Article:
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SCOTT, Duncan Campbell


Some men are born to gather women's tears,

To give a harbour to their timorous fears,

To take them as the dry earth takes the rain,

As the dark wood the warm wind from the plain;

Yet their own tears remain unshed,

Their own tumultuous fears unsaid,

And, seeming steadfast as the forest and the earth,

Shaken are they with pain.

They cry for voice as earth might cry for the sea

Or the wood for consuming fire;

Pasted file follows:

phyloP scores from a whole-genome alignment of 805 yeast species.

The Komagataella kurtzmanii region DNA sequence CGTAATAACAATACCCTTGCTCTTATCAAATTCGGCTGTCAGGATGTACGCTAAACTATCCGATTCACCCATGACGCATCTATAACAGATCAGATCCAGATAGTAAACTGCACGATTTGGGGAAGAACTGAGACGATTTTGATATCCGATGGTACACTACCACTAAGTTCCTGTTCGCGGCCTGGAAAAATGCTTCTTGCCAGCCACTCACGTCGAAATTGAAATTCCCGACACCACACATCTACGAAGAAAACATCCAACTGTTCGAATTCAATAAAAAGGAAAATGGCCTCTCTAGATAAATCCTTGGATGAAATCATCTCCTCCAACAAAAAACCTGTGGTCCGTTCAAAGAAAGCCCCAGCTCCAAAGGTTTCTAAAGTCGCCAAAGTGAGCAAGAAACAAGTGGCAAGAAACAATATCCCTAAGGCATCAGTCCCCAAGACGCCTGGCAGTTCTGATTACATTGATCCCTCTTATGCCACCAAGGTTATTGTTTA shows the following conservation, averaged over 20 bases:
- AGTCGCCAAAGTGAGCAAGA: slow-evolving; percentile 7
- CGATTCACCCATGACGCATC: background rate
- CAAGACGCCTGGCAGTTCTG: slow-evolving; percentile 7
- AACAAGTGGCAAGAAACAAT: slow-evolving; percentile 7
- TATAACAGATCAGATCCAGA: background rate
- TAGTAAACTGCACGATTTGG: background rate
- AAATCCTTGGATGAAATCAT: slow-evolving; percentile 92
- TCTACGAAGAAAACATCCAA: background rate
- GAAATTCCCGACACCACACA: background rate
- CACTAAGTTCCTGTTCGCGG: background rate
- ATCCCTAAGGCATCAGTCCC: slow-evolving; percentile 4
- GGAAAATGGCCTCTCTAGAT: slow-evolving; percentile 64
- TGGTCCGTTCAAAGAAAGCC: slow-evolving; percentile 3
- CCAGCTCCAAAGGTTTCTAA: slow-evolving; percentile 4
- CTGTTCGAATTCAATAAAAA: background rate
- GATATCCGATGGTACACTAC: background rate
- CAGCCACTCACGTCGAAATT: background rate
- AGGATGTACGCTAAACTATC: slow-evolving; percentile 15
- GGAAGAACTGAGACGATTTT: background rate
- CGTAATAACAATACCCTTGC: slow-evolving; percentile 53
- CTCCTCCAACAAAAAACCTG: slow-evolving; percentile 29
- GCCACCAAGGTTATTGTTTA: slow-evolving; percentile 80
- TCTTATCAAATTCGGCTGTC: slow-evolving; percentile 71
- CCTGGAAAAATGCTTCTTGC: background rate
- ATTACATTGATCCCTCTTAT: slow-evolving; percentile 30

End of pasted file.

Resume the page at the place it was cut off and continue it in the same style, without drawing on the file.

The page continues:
Unanswered they remain

Subject to the sorrows of women utterly --

Heart and mind,

Subject as the dry earth to the rain

Or the dark wood to the wind.

The Onondaga Madonna

She stands full-throated and with careless pose,

This woman of a weird and waning race,

The tragic savage lurking in her face,

Where all her pagan passion burns and glows;

Her blood is mingled with her ancient foes,

And thrills with war and wildness in her veins;

Her rebel lips are dabbled with the stains

Of feuds and forays and her father's woes.

And closer in the shawl about her breast,

The latest promise of her nation's doom,

Paler than she her baby clings and lies,

The primal warrior gleaming from his eyes;

He sulks, and burdened with his infant gloom,

He draws his heavy brows and will not rest.